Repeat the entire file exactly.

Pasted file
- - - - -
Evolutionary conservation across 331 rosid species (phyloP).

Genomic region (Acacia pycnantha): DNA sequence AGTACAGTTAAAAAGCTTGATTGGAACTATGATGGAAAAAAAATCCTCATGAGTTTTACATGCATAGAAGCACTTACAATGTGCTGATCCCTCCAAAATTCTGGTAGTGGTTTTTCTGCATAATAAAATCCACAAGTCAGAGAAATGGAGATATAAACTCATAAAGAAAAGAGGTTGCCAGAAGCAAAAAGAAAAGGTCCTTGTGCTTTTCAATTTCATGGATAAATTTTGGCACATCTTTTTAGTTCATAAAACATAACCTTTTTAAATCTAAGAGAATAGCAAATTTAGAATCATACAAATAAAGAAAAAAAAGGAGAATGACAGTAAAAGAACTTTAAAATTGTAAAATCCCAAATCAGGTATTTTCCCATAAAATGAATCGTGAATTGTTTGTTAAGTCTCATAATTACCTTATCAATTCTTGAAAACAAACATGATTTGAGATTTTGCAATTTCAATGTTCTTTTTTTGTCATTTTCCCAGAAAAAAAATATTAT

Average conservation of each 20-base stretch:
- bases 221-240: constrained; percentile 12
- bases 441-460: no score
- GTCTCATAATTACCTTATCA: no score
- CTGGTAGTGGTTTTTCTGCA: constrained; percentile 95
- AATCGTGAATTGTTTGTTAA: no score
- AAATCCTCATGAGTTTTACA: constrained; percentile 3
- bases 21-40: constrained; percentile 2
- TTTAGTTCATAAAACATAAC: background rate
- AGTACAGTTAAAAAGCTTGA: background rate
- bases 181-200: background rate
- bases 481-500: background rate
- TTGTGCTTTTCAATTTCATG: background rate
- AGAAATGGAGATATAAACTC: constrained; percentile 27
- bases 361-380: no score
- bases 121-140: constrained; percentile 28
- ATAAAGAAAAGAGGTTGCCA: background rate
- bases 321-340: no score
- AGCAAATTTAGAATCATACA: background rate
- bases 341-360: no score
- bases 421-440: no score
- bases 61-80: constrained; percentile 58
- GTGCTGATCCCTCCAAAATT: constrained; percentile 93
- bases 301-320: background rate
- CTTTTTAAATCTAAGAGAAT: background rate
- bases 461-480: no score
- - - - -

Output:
Evolutionary conservation across 331 rosid species (phyloP).

Genomic region (Acacia pycnantha): DNA sequence AGTACAGTTAAAAAGCTTGATTGGAACTATGATGGAAAAAAAATCCTCATGAGTTTTACATGCATAGAAGCACTTACAATGTGCTGATCCCTCCAAAATTCTGGTAGTGGTTTTTCTGCATAATAAAATCCACAAGTCAGAGAAATGGAGATATAAACTCATAAAGAAAAGAGGTTGCCAGAAGCAAAAAGAAAAGGTCCTTGTGCTTTTCAATTTCATGGATAAATTTTGGCACATCTTTTTAGTTCATAAAACATAACCTTTTTAAATCTAAGAGAATAGCAAATTTAGAATCATACAAATAAAGAAAAAAAAGGAGAATGACAGTAAAAGAACTTTAAAATTGTAAAATCCCAAATCAGGTATTTTCCCATAAAATGAATCGTGAATTGTTTGTTAAGTCTCATAATTACCTTATCAATTCTTGAAAACAAACATGATTTGAGATTTTGCAATTTCAATGTTCTTTTTTTGTCATTTTCCCAGAAAAAAAATATTAT

Average conservation of each 20-base stretch:
- bases 221-240: constrained; percentile 12
- bases 441-460: no score
- GTCTCATAATTACCTTATCA: no score
- CTGGTAGTGGTTTTTCTGCA: constrained; percentile 95
- AATCGTGAATTGTTTGTTAA: no score
- AAATCCTCATGAGTTTTACA: constrained; percentile 3
- bases 21-40: constrained; percentile 2
- TTTAGTTCATAAAACATAAC: background rate
- AGTACAGTTAAAAAGCTTGA: background rate
- bases 181-200: background rate
- bases 481-500: background rate
- TTGTGCTTTTCAATTTCATG: background rate
- AGAAATGGAGATATAAACTC: constrained; percentile 27
- bases 361-380: no score
- bases 121-140: constrained; percentile 28
- ATAAAGAAAAGAGGTTGCCA: background rate
- bases 321-340: no score
- AGCAAATTTAGAATCATACA: background rate
- bases 341-360: no score
- bases 421-440: no score
- bases 61-80: constrained; percentile 58
- GTGCTGATCCCTCCAAAATT: constrained; percentile 93
- bases 301-320: background rate
- CTTTTTAAATCTAAGAGAAT: background rate
- bases 461-480: no score